The Data Gap: Promoting Analysis of Exposure-Related Harms


In the toxic tort context, both litigation and regulation require reliable scientific data to establish a causal connection between exposure to some substance and alleged harm before allowing recovery or mandating mitigation. On the one hand, it is important for litigation and regulation to be based on causal evidence of actual harms. Otherwise, these interventions could make society worse off by unduly limiting the availability of useful substances and diverting resources away from addressing true risks. On the other hand, for this system to comprehensively address all important environmental externalities, there must exist sufficient incentives to generate the data required for effective risk-management through litigation and regulation.

This Article argues that, in many cases, the incentives are insufficient. When it comes to latent harms, in particular, scientific research evaluating causal links is challenging and expensive. Independent researchers, who require funding for their work, are unlikely to systematically analyze the effects of new substances. To date, there are thousands of unstudied substances in use.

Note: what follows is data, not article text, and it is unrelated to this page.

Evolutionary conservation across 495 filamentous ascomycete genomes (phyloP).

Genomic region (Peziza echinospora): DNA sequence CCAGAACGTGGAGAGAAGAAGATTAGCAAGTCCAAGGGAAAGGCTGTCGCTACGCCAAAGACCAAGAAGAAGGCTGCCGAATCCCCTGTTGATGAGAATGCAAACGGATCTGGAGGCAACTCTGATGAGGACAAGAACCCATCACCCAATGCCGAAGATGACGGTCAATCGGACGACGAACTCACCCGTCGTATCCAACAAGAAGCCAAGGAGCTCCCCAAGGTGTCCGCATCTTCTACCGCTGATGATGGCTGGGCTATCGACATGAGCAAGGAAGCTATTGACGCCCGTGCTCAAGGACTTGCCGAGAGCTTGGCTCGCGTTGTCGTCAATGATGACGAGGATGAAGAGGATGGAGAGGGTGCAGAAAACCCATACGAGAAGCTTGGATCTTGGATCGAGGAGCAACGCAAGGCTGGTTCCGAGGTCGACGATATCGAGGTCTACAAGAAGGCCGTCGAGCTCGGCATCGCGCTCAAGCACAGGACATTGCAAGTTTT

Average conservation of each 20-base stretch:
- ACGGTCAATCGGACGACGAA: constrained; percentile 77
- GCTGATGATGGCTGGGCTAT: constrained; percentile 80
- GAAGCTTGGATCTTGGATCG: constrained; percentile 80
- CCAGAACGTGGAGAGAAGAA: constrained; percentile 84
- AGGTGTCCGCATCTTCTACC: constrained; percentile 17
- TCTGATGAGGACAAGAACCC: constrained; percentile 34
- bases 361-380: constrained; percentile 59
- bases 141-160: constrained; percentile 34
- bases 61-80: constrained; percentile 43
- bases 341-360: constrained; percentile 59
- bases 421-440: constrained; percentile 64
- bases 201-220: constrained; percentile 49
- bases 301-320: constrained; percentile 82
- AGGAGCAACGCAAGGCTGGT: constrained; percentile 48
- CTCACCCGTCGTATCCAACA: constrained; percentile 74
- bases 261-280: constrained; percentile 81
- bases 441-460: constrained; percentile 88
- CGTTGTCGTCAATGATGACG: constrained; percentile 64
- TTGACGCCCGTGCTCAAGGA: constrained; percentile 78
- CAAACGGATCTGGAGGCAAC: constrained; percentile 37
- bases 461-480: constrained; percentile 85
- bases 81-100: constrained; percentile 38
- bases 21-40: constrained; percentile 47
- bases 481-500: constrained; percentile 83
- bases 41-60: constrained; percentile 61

Given the increasing importance of reliable scientific data for efficient risk management, it is time to evaluate all options for incentivizing its production in order to promote optimal deterrence in the toxic tort context. This Article proposes several ways to combat the persistent data lag, including changes to tort common law and regulation. Most controversially, it proposes a new tort cause of action for informational monitoring and analysis in some circumstances when there exist no reliable studies on the potential harm of a particular substance. A successful claim would lead to the establishment of a scientific panel, paid for by the defendant, to analyze and monitor the link between exposure to the substance and subsequent health outcomes.